Mulling things on my morning ramble
with Storm, the family's mixed Lab.
I can't figure out how to describe the scent of a freshly split green hull of a walnut.
Yesterday, my youngest boy found one on a way back from a family bike ride to a graveyard. (Why we were visiting a graveyard on one of the last beautiful Saturday afternoons of the year is another story.)
And I wanted to put words to the distinctive notes of a freshly split green walnut.
The hedge apples, now splitting and beginning a slow rot, on the back side of the town pond have a citrus odor.
That one I can nail.
Crossing the railroad tracks to the town pond at dawn this morning, lingering wisps of burning leaves hung in the stilled air.
The odors piled up.
To my hands clung the scent of the onions, tomatoes and basil I cut in the pre-dawn darkness to put in our small crock pot with the wood duck I shot yesterday. That's lunch with the Bears after church.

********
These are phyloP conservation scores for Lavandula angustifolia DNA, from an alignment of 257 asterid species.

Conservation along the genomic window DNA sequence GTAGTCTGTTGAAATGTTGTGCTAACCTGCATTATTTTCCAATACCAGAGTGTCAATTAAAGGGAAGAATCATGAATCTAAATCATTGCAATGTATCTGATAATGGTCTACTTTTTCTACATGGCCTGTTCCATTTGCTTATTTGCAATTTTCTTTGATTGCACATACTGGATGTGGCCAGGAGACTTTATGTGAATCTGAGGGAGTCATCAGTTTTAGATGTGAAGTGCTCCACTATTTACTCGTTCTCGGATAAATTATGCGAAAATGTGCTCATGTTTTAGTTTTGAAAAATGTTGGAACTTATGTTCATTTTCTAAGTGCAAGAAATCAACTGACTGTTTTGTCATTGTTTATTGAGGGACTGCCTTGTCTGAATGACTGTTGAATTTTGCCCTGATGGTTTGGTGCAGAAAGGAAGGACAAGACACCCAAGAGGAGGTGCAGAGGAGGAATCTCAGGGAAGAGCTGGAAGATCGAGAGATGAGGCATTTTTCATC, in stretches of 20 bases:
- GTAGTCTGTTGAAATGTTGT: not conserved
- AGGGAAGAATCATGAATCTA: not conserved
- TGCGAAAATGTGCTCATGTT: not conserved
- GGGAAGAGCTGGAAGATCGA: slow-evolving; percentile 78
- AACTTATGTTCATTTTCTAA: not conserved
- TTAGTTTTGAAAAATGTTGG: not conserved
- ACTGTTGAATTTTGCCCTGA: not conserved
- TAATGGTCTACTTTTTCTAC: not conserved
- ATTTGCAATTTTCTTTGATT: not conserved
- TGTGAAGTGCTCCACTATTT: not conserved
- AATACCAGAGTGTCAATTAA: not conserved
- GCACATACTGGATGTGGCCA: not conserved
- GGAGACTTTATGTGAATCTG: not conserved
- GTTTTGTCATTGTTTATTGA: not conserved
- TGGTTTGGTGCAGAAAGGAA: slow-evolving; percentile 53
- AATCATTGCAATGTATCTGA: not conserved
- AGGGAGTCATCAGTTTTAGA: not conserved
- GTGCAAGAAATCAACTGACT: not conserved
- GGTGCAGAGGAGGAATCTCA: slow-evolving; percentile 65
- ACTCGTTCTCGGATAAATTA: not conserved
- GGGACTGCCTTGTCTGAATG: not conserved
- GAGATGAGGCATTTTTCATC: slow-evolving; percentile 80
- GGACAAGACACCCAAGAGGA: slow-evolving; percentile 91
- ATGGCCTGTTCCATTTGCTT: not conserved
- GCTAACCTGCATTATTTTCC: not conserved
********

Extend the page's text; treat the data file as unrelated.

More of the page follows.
It was a rich weekend for scents and odors.
The musty scent of harvested corn and soybeans hung thick on a foggy morning yesterday as we put out the decoy spread on opening morning for waterfowl in Illinois' north zone.
Afterward, the garlic-rich deer sausage Jeff Norris pulled out at lunch accented the spread on the tailgate of Jerry Pabst's pickup.
A man after my own heart, Norris opened a home-canned quart jar of pickles he pickled with cucumbers, dill and peppers he grew himself.
And he told me how to grow my own garlic. The time to plant is now.
Scents of a fall.